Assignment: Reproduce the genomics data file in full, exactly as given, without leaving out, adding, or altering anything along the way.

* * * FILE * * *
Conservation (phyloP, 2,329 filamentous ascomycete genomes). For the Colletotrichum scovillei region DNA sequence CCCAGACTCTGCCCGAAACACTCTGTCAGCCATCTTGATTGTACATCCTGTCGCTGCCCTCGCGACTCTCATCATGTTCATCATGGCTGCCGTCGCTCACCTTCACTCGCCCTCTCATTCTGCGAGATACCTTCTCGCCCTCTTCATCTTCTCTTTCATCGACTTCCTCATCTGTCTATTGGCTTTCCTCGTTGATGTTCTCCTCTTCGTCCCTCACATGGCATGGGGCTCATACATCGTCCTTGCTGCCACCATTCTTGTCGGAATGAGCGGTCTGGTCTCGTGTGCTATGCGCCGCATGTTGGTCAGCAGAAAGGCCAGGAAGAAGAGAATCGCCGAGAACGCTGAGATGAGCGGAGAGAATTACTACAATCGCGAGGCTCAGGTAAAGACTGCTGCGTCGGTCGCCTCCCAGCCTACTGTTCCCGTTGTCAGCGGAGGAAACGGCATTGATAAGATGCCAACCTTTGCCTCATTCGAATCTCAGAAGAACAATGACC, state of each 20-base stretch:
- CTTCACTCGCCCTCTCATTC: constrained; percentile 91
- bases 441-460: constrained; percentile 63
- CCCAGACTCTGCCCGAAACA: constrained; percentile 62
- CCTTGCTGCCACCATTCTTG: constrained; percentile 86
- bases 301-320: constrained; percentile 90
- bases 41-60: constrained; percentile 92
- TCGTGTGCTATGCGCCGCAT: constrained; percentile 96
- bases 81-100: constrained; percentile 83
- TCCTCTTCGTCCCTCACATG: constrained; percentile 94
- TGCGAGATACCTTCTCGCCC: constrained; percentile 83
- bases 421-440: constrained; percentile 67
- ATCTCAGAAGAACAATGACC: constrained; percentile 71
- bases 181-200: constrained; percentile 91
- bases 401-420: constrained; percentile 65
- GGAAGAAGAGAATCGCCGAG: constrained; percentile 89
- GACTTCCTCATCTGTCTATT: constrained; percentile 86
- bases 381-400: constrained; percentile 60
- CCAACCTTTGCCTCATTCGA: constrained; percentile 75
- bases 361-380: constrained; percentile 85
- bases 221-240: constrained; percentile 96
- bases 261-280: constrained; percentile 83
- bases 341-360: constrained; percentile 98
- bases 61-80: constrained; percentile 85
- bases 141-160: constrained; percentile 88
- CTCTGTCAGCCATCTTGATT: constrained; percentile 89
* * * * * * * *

Conservation (phyloP, 2,329 filamentous ascomycete genomes). For the Colletotrichum scovillei region DNA sequence CCCAGACTCTGCCCGAAACACTCTGTCAGCCATCTTGATTGTACATCCTGTCGCTGCCCTCGCGACTCTCATCATGTTCATCATGGCTGCCGTCGCTCACCTTCACTCGCCCTCTCATTCTGCGAGATACCTTCTCGCCCTCTTCATCTTCTCTTTCATCGACTTCCTCATCTGTCTATTGGCTTTCCTCGTTGATGTTCTCCTCTTCGTCCCTCACATGGCATGGGGCTCATACATCGTCCTTGCTGCCACCATTCTTGTCGGAATGAGCGGTCTGGTCTCGTGTGCTATGCGCCGCATGTTGGTCAGCAGAAAGGCCAGGAAGAAGAGAATCGCCGAGAACGCTGAGATGAGCGGAGAGAATTACTACAATCGCGAGGCTCAGGTAAAGACTGCTGCGTCGGTCGCCTCCCAGCCTACTGTTCCCGTTGTCAGCGGAGGAAACGGCATTGATAAGATGCCAACCTTTGCCTCATTCGAATCTCAGAAGAACAATGACC, state of each 20-base stretch:
- CTTCACTCGCCCTCTCATTC: constrained; percentile 91
- bases 441-460: constrained; percentile 63
- CCCAGACTCTGCCCGAAACA: constrained; percentile 62
- CCTTGCTGCCACCATTCTTG: constrained; percentile 86
- bases 301-320: constrained; percentile 90
- bases 41-60: constrained; percentile 92
- TCGTGTGCTATGCGCCGCAT: constrained; percentile 96
- bases 81-100: constrained; percentile 83
- TCCTCTTCGTCCCTCACATG: constrained; percentile 94
- TGCGAGATACCTTCTCGCCC: constrained; percentile 83
- bases 421-440: constrained; percentile 67
- ATCTCAGAAGAACAATGACC: constrained; percentile 71
- bases 181-200: constrained; percentile 91
- bases 401-420: constrained; percentile 65
- GGAAGAAGAGAATCGCCGAG: constrained; percentile 89
- GACTTCCTCATCTGTCTATT: constrained; percentile 86
- bases 381-400: constrained; percentile 60
- CCAACCTTTGCCTCATTCGA: constrained; percentile 75
- bases 361-380: constrained; percentile 85
- bases 221-240: constrained; percentile 96
- bases 261-280: constrained; percentile 83
- bases 341-360: constrained; percentile 98
- bases 61-80: constrained; percentile 85
- bases 141-160: constrained; percentile 88
- CTCTGTCAGCCATCTTGATT: constrained; percentile 89